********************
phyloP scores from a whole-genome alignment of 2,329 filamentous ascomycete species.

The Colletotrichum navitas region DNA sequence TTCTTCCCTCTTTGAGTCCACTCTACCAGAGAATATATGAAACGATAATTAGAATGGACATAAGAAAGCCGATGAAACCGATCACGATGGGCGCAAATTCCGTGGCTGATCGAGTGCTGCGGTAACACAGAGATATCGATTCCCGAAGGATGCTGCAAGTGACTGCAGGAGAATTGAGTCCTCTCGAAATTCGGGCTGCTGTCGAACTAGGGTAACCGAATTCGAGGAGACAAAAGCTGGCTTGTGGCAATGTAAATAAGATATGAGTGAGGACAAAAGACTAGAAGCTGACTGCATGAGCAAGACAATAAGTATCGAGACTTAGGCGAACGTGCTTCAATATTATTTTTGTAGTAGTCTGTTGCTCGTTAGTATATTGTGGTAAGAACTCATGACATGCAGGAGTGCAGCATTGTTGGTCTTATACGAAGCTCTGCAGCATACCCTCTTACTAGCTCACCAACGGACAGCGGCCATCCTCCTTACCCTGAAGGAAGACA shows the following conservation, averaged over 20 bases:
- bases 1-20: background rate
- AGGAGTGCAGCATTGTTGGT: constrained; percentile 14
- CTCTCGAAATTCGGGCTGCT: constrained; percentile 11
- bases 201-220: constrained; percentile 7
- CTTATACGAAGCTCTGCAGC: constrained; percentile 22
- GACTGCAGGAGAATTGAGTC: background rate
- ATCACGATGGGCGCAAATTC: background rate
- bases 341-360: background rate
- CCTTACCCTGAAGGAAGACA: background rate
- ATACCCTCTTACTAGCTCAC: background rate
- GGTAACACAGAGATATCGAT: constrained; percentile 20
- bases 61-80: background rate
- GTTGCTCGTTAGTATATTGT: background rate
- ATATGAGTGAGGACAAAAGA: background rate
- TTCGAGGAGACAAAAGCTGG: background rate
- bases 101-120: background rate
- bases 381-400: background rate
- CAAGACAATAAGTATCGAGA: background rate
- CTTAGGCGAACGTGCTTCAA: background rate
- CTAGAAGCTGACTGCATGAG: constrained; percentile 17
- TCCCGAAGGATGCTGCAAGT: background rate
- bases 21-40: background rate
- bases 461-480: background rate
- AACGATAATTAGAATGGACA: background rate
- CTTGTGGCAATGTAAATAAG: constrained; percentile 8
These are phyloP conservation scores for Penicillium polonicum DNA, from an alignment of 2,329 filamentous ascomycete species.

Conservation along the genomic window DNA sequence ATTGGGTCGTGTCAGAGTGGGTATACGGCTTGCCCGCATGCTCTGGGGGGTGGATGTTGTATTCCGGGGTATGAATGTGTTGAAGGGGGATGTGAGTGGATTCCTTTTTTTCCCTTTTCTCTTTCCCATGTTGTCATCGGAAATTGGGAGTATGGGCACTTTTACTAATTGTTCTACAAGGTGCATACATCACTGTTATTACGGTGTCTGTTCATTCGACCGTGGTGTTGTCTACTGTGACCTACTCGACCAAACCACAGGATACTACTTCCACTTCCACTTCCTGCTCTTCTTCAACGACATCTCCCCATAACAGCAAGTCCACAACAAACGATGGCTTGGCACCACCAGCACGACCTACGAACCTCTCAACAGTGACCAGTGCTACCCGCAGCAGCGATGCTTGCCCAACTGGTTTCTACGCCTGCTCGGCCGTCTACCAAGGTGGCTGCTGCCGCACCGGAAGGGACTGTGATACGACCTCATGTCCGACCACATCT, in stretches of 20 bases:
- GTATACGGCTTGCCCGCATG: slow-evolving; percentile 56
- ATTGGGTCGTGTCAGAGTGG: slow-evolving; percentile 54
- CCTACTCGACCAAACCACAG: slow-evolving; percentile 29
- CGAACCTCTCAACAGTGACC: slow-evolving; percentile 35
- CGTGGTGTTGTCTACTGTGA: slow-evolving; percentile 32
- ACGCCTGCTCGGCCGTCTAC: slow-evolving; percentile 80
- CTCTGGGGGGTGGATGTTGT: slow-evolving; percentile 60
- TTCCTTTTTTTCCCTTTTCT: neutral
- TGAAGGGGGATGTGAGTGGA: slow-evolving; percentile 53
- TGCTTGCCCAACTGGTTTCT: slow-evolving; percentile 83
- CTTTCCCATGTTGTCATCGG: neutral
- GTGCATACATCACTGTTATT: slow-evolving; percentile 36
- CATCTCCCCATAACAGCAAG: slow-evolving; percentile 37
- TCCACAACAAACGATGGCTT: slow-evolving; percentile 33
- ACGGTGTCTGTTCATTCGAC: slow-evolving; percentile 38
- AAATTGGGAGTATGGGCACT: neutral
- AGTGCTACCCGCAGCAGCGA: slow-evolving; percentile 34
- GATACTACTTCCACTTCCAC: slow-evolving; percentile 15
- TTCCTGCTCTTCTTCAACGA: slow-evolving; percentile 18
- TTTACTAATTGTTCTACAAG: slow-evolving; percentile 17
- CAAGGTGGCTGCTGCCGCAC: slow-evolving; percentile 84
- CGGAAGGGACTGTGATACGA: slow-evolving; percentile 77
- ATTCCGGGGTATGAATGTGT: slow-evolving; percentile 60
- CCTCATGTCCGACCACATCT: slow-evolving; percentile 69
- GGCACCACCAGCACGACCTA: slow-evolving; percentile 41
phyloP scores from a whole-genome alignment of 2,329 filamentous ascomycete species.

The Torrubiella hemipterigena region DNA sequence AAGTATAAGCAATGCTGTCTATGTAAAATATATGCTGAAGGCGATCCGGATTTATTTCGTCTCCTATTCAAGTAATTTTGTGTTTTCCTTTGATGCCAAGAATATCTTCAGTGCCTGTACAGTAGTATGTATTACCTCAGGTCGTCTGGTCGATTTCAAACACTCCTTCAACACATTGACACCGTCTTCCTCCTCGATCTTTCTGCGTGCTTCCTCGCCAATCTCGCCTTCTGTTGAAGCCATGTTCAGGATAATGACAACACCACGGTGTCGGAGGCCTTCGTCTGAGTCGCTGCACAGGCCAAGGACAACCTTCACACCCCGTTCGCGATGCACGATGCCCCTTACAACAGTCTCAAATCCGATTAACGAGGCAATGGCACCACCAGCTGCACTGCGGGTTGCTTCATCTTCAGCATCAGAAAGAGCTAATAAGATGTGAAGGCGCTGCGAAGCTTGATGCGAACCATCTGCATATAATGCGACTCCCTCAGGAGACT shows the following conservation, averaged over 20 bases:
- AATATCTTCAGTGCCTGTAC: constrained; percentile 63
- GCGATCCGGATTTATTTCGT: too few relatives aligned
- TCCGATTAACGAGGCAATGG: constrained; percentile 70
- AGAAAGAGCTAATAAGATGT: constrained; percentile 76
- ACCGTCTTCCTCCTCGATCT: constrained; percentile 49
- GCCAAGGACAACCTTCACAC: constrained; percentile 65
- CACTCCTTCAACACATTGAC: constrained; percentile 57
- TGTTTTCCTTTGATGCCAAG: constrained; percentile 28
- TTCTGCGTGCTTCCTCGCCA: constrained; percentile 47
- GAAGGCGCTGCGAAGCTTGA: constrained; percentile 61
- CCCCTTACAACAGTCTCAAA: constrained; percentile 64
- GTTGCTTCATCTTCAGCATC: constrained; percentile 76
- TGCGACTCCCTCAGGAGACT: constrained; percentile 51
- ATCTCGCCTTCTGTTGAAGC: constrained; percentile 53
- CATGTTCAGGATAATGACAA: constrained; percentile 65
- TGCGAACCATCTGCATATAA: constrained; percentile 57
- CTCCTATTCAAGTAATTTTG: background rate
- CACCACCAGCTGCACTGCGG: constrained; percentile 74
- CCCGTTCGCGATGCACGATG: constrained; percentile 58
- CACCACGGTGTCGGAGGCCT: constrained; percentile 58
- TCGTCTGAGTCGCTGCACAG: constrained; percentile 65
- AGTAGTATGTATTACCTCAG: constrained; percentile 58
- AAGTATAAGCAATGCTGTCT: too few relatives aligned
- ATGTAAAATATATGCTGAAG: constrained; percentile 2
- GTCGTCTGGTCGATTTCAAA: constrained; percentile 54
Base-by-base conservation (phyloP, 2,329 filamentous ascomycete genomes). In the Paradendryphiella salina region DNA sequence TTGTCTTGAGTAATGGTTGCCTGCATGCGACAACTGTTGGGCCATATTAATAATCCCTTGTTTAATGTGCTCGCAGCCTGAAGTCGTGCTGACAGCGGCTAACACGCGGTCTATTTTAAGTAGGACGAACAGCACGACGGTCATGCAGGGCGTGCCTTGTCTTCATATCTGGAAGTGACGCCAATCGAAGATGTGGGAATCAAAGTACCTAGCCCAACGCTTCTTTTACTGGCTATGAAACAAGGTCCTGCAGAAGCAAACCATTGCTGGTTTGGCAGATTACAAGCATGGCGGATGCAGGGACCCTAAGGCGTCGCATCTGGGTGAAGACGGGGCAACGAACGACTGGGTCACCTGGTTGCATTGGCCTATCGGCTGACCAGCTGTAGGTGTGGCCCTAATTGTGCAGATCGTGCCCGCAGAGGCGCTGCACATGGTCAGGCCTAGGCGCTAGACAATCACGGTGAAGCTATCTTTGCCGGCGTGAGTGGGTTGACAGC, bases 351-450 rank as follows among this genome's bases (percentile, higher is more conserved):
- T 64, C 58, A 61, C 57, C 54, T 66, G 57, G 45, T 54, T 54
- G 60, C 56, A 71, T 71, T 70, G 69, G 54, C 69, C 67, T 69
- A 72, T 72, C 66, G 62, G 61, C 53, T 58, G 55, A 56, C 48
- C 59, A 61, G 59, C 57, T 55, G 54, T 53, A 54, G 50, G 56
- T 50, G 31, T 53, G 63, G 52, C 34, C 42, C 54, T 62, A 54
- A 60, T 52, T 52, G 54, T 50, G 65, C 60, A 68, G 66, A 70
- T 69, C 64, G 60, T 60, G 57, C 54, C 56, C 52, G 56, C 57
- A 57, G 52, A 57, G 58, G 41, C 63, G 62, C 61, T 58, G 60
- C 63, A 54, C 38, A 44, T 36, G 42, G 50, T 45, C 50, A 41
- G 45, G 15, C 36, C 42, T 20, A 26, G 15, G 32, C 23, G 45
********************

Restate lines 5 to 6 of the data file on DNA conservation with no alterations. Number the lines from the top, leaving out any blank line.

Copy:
- CTCTCGAAATTCGGGCTGCT: constrained; percentile 11
- bases 201-220: constrained; percentile 7